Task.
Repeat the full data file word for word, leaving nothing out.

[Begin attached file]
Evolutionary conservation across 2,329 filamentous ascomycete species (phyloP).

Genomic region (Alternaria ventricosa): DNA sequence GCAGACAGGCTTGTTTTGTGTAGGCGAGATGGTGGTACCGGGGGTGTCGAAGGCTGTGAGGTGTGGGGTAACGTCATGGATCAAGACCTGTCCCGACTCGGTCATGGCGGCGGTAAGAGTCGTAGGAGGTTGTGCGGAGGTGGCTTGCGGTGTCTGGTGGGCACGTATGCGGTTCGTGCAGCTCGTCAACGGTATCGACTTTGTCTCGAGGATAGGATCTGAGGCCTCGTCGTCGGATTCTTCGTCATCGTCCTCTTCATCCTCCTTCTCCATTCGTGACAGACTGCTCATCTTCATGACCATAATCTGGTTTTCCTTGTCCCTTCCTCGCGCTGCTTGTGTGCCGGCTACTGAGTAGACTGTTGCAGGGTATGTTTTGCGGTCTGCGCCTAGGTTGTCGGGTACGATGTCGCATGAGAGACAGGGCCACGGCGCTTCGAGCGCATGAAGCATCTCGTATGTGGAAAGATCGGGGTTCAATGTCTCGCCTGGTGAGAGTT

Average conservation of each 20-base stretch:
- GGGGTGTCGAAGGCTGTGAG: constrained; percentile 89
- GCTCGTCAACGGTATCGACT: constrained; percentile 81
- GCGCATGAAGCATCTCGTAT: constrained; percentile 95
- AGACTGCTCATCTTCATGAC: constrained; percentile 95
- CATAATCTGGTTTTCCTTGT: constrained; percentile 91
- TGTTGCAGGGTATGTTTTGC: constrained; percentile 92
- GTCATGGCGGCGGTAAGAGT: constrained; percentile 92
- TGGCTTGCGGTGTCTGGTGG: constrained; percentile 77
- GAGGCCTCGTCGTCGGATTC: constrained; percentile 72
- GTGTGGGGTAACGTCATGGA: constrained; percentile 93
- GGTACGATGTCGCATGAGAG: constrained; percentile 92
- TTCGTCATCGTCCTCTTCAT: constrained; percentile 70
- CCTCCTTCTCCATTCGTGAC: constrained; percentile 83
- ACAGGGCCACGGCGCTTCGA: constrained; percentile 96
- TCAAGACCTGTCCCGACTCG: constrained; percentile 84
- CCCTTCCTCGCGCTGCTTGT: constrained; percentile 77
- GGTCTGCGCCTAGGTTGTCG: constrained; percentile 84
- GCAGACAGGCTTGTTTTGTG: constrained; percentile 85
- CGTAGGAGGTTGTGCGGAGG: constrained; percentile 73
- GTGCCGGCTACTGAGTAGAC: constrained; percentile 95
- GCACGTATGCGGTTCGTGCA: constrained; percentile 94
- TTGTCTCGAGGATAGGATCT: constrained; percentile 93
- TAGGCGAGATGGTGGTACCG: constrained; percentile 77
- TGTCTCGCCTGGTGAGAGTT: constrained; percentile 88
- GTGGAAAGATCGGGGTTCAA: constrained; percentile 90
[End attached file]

Evolutionary conservation across 2,329 filamentous ascomycete species (phyloP).

Genomic region (Alternaria ventricosa): DNA sequence GCAGACAGGCTTGTTTTGTGTAGGCGAGATGGTGGTACCGGGGGTGTCGAAGGCTGTGAGGTGTGGGGTAACGTCATGGATCAAGACCTGTCCCGACTCGGTCATGGCGGCGGTAAGAGTCGTAGGAGGTTGTGCGGAGGTGGCTTGCGGTGTCTGGTGGGCACGTATGCGGTTCGTGCAGCTCGTCAACGGTATCGACTTTGTCTCGAGGATAGGATCTGAGGCCTCGTCGTCGGATTCTTCGTCATCGTCCTCTTCATCCTCCTTCTCCATTCGTGACAGACTGCTCATCTTCATGACCATAATCTGGTTTTCCTTGTCCCTTCCTCGCGCTGCTTGTGTGCCGGCTACTGAGTAGACTGTTGCAGGGTATGTTTTGCGGTCTGCGCCTAGGTTGTCGGGTACGATGTCGCATGAGAGACAGGGCCACGGCGCTTCGAGCGCATGAAGCATCTCGTATGTGGAAAGATCGGGGTTCAATGTCTCGCCTGGTGAGAGTT

Average conservation of each 20-base stretch:
- GGGGTGTCGAAGGCTGTGAG: constrained; percentile 89
- GCTCGTCAACGGTATCGACT: constrained; percentile 81
- GCGCATGAAGCATCTCGTAT: constrained; percentile 95
- AGACTGCTCATCTTCATGAC: constrained; percentile 95
- CATAATCTGGTTTTCCTTGT: constrained; percentile 91
- TGTTGCAGGGTATGTTTTGC: constrained; percentile 92
- GTCATGGCGGCGGTAAGAGT: constrained; percentile 92
- TGGCTTGCGGTGTCTGGTGG: constrained; percentile 77
- GAGGCCTCGTCGTCGGATTC: constrained; percentile 72
- GTGTGGGGTAACGTCATGGA: constrained; percentile 93
- GGTACGATGTCGCATGAGAG: constrained; percentile 92
- TTCGTCATCGTCCTCTTCAT: constrained; percentile 70
- CCTCCTTCTCCATTCGTGAC: constrained; percentile 83
- ACAGGGCCACGGCGCTTCGA: constrained; percentile 96
- TCAAGACCTGTCCCGACTCG: constrained; percentile 84
- CCCTTCCTCGCGCTGCTTGT: constrained; percentile 77
- GGTCTGCGCCTAGGTTGTCG: constrained; percentile 84
- GCAGACAGGCTTGTTTTGTG: constrained; percentile 85
- CGTAGGAGGTTGTGCGGAGG: constrained; percentile 73
- GTGCCGGCTACTGAGTAGAC: constrained; percentile 95
- GCACGTATGCGGTTCGTGCA: constrained; percentile 94
- TTGTCTCGAGGATAGGATCT: constrained; percentile 93
- TAGGCGAGATGGTGGTACCG: constrained; percentile 77
- TGTCTCGCCTGGTGAGAGTT: constrained; percentile 88
- GTGGAAAGATCGGGGTTCAA: constrained; percentile 90